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Building systems for big data: Learning lessons from extreme cases
Read the stories of innovative teams confronting extreme situations and deploying solutions that combat them successfully.
What is it that makes stories of mountaineers, arctic explorers, and test pilots so captivating? Most of us are never going to climb the Eiger or fly a new airplane to the edge of space. And, we’re probably not going to be the next Amelia Earhart or Neil Armstrong. So why are these stories so popular?
In a similar vein, why do so many people in IT fixate on how Google or Facebook manage their systems? Again, we will never have even a tiny fraction as much data, so why are we interested?
The fact is, we can learn many valuable lessons on the edge of the impossible – lessons we apply in less extreme situations. We may not have hundreds of petabytes of data with strict time limits for processing. And at this moment, we may not have trillions of files spread across hundreds of data centers large and small.
Even so, we can learn valuable lessons by examining systems running at extreme scale and speed. Learning from the experience of others (both successes and failures) can help us make our own systems work better. These lessons can also help us anticipate solutions to difficulties we are likely to face as our processing needs inevitably increase.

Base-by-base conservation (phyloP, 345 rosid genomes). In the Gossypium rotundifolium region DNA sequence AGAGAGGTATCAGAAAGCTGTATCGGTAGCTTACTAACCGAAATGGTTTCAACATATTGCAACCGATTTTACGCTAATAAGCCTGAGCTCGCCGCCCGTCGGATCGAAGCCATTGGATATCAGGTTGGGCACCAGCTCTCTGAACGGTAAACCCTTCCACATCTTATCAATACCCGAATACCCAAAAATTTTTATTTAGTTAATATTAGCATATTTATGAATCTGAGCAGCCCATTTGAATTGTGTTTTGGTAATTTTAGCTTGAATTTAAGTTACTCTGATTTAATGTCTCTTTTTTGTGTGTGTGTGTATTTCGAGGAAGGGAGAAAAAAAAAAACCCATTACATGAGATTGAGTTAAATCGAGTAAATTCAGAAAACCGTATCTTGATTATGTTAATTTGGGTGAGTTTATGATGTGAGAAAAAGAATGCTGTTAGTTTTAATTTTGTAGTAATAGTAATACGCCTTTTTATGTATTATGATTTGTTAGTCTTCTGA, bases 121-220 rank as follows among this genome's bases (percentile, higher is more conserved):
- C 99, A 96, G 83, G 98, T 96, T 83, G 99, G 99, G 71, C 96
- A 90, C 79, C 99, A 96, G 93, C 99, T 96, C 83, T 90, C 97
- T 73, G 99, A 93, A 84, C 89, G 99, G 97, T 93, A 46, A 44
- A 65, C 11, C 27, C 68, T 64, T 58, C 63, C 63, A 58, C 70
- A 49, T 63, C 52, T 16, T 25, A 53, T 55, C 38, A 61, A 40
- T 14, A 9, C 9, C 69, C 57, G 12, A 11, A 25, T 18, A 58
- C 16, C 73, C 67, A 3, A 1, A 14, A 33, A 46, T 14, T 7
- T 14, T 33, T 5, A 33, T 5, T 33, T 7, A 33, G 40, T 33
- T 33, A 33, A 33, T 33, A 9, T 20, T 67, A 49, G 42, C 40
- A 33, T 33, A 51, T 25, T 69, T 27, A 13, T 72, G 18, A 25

The stories below describe extreme situations with practical lessons for building systems that handle big (but not crazy big) amounts of data. These stories have helped me build similarly big systems and might help you.
Lesson #1: Data from the Field
I have worked with several prominent car makers on their autonomous vehicle development efforts. For all these manufacturers, the key requirement is they need to acquire vast amounts of data from real cars driving in realistic conditions. This data needs to be processed, selected, and redacted in the field and then transferred to the core systems for analysis and machine learning.